Prof. Mihail Konstantinov (66)

  • Electronic democracy

    Electronic democracy

    For sev­er­al years now, elec­tron­ic democ­ra­cy, or e-democ­ra­cy for short, has been a fad around the globe. No pre­cise def­i­ni­tion is avail­a­ble, but in gen­er­al e-democ­ra­cy stands for the usage of infor­ma­tion and com­mu­ni­ca­tion tech­nol­o­gy in dif­fer­ent are­as of dem­o­crat­ic life.

  • The Iraq Syndrome

    The Iraq Syndrome

    We have seen this mov­ie; we are watch­ing it now and obvi­ous­ly we will watch it again. Till when? Well, until the end of the world or until the pro­gres­sive for­ces win an ulti­mate vic­to­ry over com­mon sense. These pro­gres­sive for­ces all but tri­umphed 20 years ago. And so much the bet­ter that Mikhail Gor­bach­ev, born on 2 March 1931 and then 60, the lone­ly last lead­er of the Sovi­et Empire, showed com­mon sense, gave up and did not let the Fourth World War become a fact. (The Third World War being the Cold War, which the Social­ist camp lost inglo­ri­ous­ly.)

  • Electronic security

    Electronic security

    The issue of elec­tron­ic secu­ri­ty is both old and very much up-to-date. Sev­er­al recent events have also impelled a new look at this sort of secu­ri­ty issues and respec­tive swift moves to avoid being caught off­hand as it has often hap­pened. Until 30 years ago, Bul­gar­ia used to be a lead­er in elec­tron­ic tech­nol­o­gy among the mem­ber nations of two now defunct alli­an­ces. The first one was a polit­i­cal and mil­i­tary one, includ­ed 7 nations, and was called the War­saw Trea­ty Organ­i­za­tion. Cre­at­ed in 1955 in response to the NATO alli­ance (which was estab­lished in 1949), today the War­saw Trea­ty is remem­bered only by rep­re­sent­a­tives of old­er gen­er­a­tions. Yet there was a time when it was a ter­ri­fy­ing pow­er with mul­ti­mil­lion armed for­ces, com­prised of doz­ens of thou­sands of tanks and mil­i­tary air­craft and more than 10,000 nucle­ar heads.

  • The virtual jungle

    The virtual jungle

    There are events in the his­to­ry of human civ­il­i­za­tion that change dra­mat­i­cal­ly the fates of peo­ple and coun­tries. The events of the first kind - wars, polit­i­cal rev­o­lu­tions and oth­er man-caused cat­a­clysms - come with a bang leav­ing destruc­tion and death behind and over­turn­ing the lives of the sur­vi­vors. Yet, very often some oth­er events change the course of his­to­ry in a way not less dra­mat­ic although they usu­al­ly remain unno­ticed. These are the dis­cov­er­ies and tech­no­log­i­cal rev­o­lu­tions relat­ed to them. Some 2,500 years ago, sci­en­tif­ic and phil­o­soph­i­cal schools emerge at dif­fer­ent pla­ces around the globe (Egypt, Greece and Chi­na) and their achieve­ments are respect­ed even today. The Earth radi­us was cal­cu­lat­ed with an error of 1%, irra­tion­al num­bers were dis­cov­ered, the def­i­nite inte­gral was essen­tial­ly defined, accu­rate astro­nom­i­cal mod­els were built, the first cal­cu­lat­ing devi­ces emerged, the steam engine was invent­ed (yes, it was as ear­ly as that).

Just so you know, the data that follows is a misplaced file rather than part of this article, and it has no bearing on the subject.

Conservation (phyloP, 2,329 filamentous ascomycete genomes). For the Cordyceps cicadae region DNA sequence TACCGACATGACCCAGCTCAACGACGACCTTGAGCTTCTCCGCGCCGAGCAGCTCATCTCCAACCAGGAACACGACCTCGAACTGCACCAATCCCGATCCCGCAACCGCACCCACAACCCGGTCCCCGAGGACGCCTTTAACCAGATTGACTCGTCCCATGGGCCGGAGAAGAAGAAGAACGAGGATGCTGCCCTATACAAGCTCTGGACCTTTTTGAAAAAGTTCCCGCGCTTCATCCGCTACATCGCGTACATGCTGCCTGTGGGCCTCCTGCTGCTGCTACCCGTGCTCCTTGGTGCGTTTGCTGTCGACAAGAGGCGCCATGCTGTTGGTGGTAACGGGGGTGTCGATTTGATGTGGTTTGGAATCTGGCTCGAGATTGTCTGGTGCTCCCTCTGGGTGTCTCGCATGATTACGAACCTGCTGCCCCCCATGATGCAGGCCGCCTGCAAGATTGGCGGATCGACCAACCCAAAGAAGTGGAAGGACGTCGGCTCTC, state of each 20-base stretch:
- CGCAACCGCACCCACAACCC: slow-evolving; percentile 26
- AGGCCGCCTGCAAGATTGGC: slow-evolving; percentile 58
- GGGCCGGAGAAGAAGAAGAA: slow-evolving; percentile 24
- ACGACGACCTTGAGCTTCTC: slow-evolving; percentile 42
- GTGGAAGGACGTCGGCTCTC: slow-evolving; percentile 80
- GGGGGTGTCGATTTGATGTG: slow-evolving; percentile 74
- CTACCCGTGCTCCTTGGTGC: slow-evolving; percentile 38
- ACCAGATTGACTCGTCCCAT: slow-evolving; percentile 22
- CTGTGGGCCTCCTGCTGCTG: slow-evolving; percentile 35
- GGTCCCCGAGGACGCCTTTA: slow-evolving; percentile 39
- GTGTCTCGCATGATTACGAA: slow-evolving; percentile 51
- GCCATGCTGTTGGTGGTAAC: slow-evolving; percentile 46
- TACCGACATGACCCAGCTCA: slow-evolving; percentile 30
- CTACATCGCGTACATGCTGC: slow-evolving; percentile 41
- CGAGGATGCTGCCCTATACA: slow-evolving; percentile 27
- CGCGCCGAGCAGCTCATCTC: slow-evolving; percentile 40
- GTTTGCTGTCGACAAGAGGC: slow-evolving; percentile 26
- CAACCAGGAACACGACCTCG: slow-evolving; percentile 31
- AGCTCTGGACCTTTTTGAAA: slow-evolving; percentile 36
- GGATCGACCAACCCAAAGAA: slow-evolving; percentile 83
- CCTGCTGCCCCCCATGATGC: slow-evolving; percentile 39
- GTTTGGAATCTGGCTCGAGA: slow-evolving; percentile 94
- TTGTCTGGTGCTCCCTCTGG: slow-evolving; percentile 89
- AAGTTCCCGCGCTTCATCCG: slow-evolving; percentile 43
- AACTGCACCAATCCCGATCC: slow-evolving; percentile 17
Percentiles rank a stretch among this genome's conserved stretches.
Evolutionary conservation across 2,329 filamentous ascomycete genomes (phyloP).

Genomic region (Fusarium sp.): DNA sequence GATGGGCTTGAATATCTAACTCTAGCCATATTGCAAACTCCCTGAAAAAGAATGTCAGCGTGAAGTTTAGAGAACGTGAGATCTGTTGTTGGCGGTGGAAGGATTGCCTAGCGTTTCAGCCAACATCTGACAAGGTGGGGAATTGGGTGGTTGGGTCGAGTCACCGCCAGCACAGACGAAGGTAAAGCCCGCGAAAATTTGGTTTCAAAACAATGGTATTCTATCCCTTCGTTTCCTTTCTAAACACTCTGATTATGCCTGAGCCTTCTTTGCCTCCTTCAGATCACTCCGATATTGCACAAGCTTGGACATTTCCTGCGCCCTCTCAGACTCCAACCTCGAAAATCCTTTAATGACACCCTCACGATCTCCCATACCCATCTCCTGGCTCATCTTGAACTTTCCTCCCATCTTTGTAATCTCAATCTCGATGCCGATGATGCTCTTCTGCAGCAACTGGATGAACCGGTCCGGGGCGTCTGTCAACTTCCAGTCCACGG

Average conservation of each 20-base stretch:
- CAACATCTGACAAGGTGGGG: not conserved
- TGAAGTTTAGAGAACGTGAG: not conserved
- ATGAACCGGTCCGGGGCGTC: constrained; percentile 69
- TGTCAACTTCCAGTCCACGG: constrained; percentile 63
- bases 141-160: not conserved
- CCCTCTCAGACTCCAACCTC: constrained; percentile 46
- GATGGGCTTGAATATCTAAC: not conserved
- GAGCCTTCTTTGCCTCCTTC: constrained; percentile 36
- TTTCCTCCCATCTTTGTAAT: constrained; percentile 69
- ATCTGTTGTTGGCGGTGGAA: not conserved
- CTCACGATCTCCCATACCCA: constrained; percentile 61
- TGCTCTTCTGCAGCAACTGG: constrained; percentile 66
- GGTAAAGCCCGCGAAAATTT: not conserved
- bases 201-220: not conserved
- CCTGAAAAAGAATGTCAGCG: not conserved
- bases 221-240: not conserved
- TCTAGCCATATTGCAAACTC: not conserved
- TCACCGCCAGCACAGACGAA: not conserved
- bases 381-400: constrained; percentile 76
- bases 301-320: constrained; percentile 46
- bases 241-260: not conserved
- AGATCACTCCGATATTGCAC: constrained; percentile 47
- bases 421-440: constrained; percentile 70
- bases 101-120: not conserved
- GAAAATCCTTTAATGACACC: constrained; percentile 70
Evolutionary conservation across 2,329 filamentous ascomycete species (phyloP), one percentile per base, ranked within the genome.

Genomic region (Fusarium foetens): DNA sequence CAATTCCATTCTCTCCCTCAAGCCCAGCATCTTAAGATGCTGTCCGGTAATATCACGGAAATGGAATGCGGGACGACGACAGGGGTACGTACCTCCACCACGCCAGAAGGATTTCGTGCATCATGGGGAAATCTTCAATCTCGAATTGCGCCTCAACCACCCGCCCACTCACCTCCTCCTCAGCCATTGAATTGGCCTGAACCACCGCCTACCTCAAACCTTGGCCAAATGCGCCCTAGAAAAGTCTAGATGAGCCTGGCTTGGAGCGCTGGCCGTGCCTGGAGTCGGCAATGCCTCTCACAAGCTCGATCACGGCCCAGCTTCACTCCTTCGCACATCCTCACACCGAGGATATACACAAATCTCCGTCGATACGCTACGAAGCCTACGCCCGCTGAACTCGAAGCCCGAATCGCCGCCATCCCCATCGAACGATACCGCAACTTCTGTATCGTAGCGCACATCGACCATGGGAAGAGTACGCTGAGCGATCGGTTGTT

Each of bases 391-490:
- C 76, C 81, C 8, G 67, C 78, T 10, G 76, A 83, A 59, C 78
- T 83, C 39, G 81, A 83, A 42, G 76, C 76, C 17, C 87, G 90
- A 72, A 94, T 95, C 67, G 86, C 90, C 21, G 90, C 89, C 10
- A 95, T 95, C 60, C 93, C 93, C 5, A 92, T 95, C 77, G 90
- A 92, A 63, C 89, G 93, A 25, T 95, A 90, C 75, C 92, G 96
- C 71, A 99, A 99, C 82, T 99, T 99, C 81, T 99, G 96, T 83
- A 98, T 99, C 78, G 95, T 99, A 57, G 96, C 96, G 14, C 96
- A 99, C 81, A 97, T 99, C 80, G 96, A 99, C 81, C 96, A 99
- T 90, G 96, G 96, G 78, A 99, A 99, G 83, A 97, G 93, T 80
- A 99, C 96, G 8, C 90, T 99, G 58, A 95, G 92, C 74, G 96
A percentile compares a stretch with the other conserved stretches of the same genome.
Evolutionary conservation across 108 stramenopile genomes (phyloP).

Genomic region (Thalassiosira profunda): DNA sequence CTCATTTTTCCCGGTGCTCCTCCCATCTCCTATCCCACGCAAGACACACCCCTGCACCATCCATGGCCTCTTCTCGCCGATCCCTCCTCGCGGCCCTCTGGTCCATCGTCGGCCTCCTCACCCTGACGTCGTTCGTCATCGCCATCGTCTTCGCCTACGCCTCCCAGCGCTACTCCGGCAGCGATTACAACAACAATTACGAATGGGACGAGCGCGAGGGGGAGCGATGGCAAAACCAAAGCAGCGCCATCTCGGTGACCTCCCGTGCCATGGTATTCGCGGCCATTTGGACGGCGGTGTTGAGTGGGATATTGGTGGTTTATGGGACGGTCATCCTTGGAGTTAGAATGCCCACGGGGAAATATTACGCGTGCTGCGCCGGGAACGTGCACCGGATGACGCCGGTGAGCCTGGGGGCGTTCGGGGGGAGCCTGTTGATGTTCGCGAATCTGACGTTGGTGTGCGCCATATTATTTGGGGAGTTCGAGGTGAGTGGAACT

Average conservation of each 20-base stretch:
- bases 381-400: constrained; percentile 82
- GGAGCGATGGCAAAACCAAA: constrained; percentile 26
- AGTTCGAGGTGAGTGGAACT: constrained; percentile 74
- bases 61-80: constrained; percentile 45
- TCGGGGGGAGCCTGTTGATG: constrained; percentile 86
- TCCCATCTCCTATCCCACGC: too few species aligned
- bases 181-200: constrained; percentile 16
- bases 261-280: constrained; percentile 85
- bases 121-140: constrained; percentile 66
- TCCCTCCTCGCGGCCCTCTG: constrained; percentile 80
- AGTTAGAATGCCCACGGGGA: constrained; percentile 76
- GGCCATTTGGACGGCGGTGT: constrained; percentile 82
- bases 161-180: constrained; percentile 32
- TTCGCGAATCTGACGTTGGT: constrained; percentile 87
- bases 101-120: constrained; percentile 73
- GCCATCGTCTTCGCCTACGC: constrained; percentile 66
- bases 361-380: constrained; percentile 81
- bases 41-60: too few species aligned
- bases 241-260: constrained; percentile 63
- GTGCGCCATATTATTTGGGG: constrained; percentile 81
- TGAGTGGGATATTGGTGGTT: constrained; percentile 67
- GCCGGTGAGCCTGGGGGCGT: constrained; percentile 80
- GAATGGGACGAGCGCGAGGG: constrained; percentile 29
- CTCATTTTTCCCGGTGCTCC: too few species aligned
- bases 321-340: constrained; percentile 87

• Our vulnerable world

    Our vulnerable world

    In just a few decades the world around us underwent dramatic changes. And this is not just a cliche often repeated since ancient times. The changes we allude to are without precedent in the history of human civilization - at least of the civilization that evolved on Earth during the past 12,000 years.

  • Death penalty

    Death penalty

    Despite the broad usage of the term, the heading is perhaps a little misleading as there is a view that causing death is by no means and cannot be a penalty. What is, by the way, a death penalty, or capital punishment? There is no adequate definition and the textbooks offer the sophisticated explanation: “enforced by law execution of the convicted offender”, which is a tautology in itself. On 10.10.2010, a date worshipped by numerologists, the World Day against the Death Penalty was held for the eighth time. At the opening of the EP’s plenary session days ahead, Parliament's President Jerzy Buzek said: “Death can never be regarded as a form of justice.